CORONATION: King Charles officially crowned in Westminster Abbey ceremony

By Bill Heaney and agency reporters

King Charles III was crowned by Archbishop of Canterbury Justin Welby in a lavish coronation ceremony in London on Saturday, with the 360-year-old St Edward’s Crown placed on the monarch’s head as he sat upon a 14th-century throne in Westminster Abbey.

The king, who succeeded his mother when she died last September, was earlier presented with an array of historical regalia from golden orbs and be-jewelled swords to a sceptre holding the world’s largest colourless cut diamond.

He became the 40th reigning sovereign to be crowned at Westminster Abbey, Britain’s coronation church since 1066.  Before the crowning, the archbishop delivered a sermon to the 2,300 guests.

A salute sounded at Hillsborough Castle in Co Down, the royal residence in Northern Ireland, to mark the coronation. The cannons were fired at the moment King Charles was crowned, by reservists from the 206 (Ulster) Battery, part of the 105th Regiment Royal Artillery.

After the coronation of Charles, Camilla was the focus of the ceremony and the archbishop performed the ancient ritual of anointing and crowning, then called on the queen consort to be filled with “princely virtues”. The crown was made for Charles’s great-grandmother, Queen Mary, for George V’s coronation in 1911. Camilla’s decision to use Queen Mary’s crown is the first time a consort’s crown has been recycled for a coronation rather than a new one being created.

Irish milliner Philip Treacy fitted the crowns worn by the royal couple, describing it later as “the highlight of my career”.

Thousands of people across Scotland and Northern Ireland followed the ceremony from Westminster Abbey live on public screens including at Belfast City Hall, Ballymena, Larne, Carrickfergus, Bessbrook, Antrim, Jordanstown and Coleraine.

In West Dunbartonshire and Argyll, it was exceedingly quiet, however,  with house parties taking over from the street parties and other community festivities which accompanied the coronation of Queen Elizabeth in 1953.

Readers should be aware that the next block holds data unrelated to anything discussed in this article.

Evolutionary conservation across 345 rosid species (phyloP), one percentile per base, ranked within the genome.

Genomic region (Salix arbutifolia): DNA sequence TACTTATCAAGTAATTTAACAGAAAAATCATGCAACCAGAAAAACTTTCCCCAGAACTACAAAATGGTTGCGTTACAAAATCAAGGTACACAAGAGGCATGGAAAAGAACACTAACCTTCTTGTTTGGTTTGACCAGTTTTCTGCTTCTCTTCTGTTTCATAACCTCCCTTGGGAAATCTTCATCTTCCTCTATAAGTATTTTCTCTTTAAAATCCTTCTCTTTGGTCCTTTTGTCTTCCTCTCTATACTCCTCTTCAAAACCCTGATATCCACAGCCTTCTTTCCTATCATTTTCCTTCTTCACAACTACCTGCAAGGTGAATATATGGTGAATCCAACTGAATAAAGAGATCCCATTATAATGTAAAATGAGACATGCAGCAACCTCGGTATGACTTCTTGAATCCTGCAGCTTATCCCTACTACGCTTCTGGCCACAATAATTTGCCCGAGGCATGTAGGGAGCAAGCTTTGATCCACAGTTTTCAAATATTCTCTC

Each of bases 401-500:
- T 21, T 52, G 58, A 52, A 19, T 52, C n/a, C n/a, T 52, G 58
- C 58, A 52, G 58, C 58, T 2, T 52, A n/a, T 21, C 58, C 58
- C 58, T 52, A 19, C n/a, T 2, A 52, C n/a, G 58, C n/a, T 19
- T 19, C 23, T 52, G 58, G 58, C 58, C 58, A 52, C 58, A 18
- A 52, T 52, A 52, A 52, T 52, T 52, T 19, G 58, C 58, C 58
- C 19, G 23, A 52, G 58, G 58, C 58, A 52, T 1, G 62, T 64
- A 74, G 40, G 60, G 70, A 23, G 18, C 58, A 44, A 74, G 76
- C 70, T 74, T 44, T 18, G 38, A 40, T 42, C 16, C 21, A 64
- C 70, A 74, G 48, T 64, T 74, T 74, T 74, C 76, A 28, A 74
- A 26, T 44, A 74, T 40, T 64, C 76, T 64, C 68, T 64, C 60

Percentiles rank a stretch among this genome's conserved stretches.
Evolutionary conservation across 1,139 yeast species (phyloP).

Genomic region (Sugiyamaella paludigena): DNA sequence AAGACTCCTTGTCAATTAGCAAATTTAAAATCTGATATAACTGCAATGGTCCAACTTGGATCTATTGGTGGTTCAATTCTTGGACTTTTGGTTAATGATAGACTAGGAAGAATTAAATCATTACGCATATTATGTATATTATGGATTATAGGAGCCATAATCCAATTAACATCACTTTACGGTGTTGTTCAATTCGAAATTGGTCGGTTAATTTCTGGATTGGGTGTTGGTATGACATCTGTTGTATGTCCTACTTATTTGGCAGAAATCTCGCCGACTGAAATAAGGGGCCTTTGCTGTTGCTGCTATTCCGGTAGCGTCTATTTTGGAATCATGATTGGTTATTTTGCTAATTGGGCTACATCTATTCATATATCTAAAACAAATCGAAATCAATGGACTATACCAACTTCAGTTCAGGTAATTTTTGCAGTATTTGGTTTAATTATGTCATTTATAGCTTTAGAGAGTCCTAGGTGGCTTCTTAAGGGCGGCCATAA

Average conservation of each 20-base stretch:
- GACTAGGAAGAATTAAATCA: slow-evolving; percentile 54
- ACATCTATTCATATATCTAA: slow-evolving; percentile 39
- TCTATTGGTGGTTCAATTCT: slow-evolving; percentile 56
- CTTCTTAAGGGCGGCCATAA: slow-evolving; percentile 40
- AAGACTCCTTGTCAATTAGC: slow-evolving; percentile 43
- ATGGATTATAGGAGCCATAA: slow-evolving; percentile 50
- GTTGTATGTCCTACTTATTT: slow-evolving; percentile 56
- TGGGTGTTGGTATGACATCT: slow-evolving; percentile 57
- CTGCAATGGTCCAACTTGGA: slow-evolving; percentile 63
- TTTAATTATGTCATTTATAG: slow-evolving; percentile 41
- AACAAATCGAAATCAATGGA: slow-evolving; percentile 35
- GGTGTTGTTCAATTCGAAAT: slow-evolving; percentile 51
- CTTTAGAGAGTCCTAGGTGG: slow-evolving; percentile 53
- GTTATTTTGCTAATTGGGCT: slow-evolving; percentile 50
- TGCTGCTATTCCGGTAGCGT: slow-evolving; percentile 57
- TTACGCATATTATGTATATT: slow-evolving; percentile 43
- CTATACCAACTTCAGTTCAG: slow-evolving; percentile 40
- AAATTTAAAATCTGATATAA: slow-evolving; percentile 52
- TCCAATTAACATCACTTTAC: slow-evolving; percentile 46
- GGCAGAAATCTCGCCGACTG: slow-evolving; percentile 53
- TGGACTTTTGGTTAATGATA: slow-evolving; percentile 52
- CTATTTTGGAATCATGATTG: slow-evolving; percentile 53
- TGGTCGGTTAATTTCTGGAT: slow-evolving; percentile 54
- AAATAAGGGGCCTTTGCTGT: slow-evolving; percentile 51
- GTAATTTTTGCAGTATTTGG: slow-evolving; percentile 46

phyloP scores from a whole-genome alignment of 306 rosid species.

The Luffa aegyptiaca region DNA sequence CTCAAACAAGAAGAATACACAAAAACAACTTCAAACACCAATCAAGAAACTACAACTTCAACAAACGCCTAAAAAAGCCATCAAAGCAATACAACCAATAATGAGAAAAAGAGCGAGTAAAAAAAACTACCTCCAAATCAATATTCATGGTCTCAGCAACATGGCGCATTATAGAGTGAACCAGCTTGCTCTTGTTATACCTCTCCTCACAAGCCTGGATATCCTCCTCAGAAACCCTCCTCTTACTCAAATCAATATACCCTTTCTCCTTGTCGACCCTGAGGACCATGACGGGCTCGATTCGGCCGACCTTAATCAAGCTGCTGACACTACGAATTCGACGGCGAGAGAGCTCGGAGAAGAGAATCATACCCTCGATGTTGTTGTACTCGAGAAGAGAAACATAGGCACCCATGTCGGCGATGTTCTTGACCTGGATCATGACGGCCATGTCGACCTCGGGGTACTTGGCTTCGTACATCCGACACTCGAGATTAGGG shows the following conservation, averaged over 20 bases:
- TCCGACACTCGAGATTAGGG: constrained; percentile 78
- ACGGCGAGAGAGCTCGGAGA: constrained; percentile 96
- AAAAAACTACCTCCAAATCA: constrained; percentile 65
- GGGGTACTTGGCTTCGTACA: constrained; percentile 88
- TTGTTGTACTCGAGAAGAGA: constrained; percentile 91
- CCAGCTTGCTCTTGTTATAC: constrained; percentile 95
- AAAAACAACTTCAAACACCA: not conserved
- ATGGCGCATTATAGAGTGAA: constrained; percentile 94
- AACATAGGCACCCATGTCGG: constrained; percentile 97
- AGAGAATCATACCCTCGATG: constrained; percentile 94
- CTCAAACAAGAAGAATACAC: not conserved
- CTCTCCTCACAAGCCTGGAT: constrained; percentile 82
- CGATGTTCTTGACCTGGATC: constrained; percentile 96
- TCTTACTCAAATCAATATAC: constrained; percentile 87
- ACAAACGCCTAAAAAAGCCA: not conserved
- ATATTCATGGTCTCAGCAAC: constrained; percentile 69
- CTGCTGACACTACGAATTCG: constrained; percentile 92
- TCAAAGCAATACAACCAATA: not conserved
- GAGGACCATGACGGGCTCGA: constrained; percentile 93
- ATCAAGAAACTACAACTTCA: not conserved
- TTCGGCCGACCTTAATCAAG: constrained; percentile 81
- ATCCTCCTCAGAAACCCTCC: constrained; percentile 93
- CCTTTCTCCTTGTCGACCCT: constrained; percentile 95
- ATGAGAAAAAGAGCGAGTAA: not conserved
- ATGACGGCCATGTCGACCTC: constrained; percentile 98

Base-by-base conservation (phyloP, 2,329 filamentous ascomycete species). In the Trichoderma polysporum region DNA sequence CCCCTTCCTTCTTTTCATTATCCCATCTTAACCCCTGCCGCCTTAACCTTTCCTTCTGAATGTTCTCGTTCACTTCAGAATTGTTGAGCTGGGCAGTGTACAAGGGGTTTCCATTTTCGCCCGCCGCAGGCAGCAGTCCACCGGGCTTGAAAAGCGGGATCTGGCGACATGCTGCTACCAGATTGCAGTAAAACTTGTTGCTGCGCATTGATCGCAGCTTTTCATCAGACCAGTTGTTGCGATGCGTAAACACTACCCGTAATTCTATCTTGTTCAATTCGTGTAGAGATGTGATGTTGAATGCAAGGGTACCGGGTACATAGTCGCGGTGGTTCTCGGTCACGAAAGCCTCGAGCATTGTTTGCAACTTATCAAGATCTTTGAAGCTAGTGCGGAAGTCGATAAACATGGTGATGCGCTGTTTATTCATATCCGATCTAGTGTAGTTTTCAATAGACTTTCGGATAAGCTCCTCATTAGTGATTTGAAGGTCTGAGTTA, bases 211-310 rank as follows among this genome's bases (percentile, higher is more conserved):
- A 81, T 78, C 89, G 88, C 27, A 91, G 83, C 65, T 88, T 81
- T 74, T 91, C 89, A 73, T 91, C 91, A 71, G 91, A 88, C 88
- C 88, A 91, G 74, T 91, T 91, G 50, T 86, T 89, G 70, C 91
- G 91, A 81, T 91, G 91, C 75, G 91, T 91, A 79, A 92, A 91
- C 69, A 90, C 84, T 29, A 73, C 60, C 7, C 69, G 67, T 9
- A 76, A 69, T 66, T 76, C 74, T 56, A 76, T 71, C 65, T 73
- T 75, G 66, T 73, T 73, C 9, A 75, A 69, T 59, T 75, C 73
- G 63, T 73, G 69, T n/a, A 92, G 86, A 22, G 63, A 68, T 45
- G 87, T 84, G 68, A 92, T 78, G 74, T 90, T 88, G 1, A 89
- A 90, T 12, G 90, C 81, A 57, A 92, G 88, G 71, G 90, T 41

And although there is a line in Ulysses, the novel by James Joyce, which says:  EDWARD THE SEVENTH: (Dances slowly, solemnly, rattling his bucket, and sings with soft contentment) On coronation day, on coronation day, O, won’t we have a merry time, Drinking whisky, beer and wine!

Whisky beer and wine, it appears, have during the current cost of living crisis to have been substituted mainly by Prosecco and cheaper drinks and drugs, and the sound of popping champagne corks was mostly absent in deprived West Dunbartonshire and Argyll and Bute.

Some 2,300 official guests were invited to attend the coronation at Westminster Abbey, where the service began. The formalities got under way, when Charles and Camilla set off in the Diamond Jubilee state coach from Buckingham Palace on the two-mile trip to Westminster Abbey accompanied by several hundred cavalry.

Rubber-necking celebrity spotters are speculating that they recognised Lord McFall, Speaker of the House of Commons, local MPs Martin Docherty Hughes and Brendan O’Hara and Penny Mordaunt, who is the MP for many of the personnel at the Clyde Naval Base at Faslane since many of them still have homes in her parliamentary constituency of Portsmouth.

During the ceremony the Jewelled Sword of Offering was carried by Miss Mordaunt and presented to the monarch by a woman for the first time.

The sword was blessed by the Archbishop of Canterbury who presented it to to Ms Mordaunt, the UK’s Lord President of the Council.  Her Irish roots traced back to a Catholic family from Co Wexford..